• Jones Plastic and Engineering Co. The Bush board held that employees hired on an at-will basis can be permanent replacements for striking employees. The dissenters argued that offers of permanent employment to strike replacements, to preclude reinstatement of striking employees, must not permit termination for any reason. This, in turn, would conflict with extant precedent and make strike replacement difficult, if not impossible.
  • Additional targets. “Quickie” elections in less than the traditional 42 days from the filing of an election petition; limitations on employer speech; liberal findings to justify re-run elections, bargaining orders, special damages, and full back-pay awards; liberal interpretations of information requests to “facilitate” bargaining; and upending the common-law of contract interpretation to require bargaining and/or prevent unilateral management implementation of anything not clearly and unmistakably waived by the union by express contract language in the applicable collective agreement.

OK,  so with all these changes on the horizon…NOW WHAT SHOULD YOU DO?

  1. Preserve your operating flexibility and conduct a unit analysis* to be fully prepared for union organizing. (*A Nixon Peabody proprietary analysis of operating facilities, job classifications, manpower utilization, policies and procedures, and supervisory designations and reporting relationships.)
  2. Always tell employees the truth, communicate often, and have a plan and strategic topics.
  3. Invest in training executives, managers, and supervisors regarding the law of union organizing, employee rights, and company policies and rules.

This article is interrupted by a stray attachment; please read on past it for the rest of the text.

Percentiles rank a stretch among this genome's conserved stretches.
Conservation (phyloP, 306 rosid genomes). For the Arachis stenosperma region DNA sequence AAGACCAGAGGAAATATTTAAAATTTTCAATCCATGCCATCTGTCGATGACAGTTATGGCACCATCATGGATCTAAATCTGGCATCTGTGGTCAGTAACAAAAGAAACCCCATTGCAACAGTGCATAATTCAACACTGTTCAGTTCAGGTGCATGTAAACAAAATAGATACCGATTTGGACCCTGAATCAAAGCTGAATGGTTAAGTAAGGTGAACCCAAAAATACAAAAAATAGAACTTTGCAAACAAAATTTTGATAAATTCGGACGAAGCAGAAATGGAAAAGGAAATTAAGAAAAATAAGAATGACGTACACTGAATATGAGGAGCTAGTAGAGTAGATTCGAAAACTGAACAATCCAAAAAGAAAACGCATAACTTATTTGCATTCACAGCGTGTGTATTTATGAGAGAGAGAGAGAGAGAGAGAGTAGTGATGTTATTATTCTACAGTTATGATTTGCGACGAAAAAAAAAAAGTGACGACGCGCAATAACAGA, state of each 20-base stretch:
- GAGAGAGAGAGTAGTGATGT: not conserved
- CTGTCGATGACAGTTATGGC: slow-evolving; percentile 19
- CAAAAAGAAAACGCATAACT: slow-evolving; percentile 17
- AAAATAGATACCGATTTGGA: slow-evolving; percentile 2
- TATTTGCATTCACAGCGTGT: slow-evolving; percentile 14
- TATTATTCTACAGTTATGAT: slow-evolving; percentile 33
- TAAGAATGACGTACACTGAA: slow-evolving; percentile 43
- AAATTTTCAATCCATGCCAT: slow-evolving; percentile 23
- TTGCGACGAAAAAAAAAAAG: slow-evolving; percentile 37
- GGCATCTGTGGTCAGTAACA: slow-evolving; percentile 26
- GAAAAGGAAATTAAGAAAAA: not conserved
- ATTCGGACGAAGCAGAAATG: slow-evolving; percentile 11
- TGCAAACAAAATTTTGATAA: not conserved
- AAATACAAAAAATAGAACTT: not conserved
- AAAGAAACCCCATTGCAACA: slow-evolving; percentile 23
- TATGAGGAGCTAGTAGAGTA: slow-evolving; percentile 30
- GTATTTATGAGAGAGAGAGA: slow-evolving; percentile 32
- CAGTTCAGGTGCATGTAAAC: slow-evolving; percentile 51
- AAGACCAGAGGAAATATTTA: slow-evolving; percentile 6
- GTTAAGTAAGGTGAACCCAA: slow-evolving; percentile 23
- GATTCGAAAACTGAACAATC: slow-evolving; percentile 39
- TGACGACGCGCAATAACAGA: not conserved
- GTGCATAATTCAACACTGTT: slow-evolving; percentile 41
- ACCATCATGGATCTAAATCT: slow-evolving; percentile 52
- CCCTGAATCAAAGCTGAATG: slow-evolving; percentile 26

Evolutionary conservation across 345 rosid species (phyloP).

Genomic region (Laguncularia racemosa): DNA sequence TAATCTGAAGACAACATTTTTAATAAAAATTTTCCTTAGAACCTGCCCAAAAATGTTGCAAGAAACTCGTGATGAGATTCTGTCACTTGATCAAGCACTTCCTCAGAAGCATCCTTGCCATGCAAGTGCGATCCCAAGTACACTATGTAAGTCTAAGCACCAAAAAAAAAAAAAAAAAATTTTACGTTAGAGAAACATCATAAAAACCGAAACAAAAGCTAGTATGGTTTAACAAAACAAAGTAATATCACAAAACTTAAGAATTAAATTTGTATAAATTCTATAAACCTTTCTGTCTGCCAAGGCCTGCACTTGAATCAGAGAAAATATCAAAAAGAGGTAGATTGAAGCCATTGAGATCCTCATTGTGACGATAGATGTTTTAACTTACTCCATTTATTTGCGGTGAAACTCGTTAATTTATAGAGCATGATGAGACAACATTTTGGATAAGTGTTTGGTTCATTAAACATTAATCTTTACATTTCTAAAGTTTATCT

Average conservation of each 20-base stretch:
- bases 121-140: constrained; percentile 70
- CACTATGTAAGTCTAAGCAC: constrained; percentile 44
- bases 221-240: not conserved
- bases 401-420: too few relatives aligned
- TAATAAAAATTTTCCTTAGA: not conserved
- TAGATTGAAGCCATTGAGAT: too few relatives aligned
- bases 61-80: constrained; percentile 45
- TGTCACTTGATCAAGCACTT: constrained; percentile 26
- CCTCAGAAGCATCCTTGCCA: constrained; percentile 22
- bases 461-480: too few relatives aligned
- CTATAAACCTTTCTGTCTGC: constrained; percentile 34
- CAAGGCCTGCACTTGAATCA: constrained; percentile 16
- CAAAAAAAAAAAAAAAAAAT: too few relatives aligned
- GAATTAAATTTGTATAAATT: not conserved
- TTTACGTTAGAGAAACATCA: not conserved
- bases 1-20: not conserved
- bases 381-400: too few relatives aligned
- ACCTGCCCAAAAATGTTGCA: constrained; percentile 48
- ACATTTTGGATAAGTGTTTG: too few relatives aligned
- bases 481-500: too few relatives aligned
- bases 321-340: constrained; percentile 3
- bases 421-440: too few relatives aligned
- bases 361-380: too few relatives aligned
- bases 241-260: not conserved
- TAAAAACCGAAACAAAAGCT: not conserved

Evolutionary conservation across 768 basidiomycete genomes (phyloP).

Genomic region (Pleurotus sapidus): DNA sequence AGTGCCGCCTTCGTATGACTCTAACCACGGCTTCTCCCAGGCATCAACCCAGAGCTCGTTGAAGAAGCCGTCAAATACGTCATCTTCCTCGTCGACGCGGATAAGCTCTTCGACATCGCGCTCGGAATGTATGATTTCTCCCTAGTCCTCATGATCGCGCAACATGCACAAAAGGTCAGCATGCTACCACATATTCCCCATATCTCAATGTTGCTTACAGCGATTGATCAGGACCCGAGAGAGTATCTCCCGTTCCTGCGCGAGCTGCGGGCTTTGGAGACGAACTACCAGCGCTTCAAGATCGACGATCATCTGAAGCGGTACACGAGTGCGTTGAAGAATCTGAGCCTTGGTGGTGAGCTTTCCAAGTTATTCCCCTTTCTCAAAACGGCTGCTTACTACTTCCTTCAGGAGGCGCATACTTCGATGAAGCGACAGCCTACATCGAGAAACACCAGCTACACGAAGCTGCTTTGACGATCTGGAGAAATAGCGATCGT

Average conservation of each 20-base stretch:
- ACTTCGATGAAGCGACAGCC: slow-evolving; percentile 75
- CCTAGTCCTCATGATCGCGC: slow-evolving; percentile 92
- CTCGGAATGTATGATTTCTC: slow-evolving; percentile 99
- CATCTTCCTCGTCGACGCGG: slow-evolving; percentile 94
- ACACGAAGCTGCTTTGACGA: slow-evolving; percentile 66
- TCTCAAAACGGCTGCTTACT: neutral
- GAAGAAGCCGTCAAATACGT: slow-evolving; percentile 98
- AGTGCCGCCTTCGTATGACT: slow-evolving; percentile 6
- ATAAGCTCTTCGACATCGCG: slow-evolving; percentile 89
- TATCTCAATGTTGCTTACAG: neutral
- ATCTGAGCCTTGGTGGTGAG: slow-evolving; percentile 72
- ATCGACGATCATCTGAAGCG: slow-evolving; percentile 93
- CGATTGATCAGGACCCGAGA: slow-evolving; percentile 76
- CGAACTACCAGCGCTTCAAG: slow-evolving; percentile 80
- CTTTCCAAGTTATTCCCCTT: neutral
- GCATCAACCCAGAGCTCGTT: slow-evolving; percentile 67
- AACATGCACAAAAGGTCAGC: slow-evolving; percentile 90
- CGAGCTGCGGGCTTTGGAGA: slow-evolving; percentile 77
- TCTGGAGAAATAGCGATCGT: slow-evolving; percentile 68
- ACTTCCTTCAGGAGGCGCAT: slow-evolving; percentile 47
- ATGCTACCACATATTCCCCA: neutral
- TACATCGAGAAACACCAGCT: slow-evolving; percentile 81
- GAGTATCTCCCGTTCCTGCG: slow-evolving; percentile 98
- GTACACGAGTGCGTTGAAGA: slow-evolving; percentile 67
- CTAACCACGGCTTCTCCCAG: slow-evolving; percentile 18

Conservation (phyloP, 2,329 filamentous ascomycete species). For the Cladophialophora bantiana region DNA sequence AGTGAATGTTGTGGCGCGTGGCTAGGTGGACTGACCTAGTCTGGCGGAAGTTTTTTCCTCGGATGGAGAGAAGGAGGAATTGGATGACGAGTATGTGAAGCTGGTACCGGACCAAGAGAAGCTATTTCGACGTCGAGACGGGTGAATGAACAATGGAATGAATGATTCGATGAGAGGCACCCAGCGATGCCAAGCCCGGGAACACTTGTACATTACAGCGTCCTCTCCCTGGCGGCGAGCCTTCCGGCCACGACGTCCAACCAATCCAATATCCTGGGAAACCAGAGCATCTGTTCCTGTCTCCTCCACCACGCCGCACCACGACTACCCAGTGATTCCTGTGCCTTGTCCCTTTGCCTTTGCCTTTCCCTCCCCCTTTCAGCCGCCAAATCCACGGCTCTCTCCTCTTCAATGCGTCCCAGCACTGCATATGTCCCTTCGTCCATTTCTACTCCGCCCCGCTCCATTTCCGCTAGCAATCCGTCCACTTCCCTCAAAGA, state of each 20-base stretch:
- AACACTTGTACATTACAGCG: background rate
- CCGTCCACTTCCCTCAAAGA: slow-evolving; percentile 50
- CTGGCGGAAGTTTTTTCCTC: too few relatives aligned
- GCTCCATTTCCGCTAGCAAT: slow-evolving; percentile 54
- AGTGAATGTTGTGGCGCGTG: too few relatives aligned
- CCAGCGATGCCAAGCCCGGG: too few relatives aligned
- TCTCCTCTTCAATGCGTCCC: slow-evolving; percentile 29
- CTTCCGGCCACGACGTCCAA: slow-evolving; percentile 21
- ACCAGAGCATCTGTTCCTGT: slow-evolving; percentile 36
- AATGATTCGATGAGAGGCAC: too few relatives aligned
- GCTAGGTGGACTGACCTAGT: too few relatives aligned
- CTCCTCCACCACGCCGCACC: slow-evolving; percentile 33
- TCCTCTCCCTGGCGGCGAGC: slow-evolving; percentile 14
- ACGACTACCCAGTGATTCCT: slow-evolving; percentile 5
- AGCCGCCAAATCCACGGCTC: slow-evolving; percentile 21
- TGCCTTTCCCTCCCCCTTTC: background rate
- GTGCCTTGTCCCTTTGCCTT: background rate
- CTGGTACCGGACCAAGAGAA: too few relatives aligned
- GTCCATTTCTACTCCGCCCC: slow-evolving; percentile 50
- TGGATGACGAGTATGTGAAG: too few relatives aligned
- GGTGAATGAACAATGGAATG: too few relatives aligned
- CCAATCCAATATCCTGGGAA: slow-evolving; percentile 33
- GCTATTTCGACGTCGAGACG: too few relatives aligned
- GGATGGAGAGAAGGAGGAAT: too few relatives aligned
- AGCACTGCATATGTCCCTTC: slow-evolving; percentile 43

4. Review employee selection processes and use new employee orientation to teach the “business of the business” and company perspective on third-party representation.
  5. Consider conducting employee attitude surveys and study the results.
  6. Create and support an employee dispute resolution procedure.
  7. Maintain uniformity and consistency in administering and enforcing policies and rules corporate-wide and review annually to help ensure legal compliance.
  8. Evaluate union density, union activity, related litigation, and the law of successorship when considering greenfield operations, mergers, and/or acquisitions.
  9. Get “buy-in” from the C-suite regarding the employee relations plan.
  10. Continuously audit your HR procedures and activities and correct errors.

The foregoing has been prepared for the general information of clients and friends of the firm. It is not meant to provide legal advice with respect to any specific matter and should not be acted upon without professional counsel. If you have any questions or require any further information regarding these or other related matters, please contact your regular Nixon Peabody LLP representative. This material may be considered advertising under certain rules of professional conduct.